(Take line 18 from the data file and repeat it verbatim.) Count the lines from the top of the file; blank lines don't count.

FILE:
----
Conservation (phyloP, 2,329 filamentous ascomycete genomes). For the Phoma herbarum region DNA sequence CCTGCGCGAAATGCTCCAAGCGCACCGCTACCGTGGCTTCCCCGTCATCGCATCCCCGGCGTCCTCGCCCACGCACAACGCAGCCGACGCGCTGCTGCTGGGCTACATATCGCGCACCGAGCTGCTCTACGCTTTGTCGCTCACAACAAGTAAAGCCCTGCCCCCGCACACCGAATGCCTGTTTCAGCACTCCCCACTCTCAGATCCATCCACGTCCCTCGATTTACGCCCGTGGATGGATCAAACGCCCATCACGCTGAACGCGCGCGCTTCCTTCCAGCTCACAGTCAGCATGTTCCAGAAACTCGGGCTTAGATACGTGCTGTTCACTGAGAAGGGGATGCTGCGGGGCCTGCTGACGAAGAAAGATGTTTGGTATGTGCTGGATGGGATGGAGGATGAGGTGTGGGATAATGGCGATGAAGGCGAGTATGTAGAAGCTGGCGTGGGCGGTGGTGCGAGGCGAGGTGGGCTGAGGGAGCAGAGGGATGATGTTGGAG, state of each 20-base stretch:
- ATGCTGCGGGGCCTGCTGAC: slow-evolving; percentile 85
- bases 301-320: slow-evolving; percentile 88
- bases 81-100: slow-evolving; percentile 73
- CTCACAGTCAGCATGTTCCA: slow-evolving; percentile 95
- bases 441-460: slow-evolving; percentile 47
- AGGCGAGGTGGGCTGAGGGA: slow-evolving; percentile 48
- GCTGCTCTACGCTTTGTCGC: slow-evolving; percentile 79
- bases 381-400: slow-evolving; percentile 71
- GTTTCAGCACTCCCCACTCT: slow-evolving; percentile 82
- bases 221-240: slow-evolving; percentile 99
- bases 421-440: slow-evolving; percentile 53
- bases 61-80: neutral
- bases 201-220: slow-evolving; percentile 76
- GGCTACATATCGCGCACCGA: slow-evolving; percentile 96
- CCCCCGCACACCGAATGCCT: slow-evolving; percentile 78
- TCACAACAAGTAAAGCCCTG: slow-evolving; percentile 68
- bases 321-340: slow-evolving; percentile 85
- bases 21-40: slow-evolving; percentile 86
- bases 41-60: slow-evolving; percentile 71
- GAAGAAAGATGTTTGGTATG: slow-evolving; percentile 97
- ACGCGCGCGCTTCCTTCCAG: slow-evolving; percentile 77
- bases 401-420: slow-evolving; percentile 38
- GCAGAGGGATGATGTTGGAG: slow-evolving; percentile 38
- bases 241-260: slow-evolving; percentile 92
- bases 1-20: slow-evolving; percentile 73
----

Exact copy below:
- bases 321-340: slow-evolving; percentile 85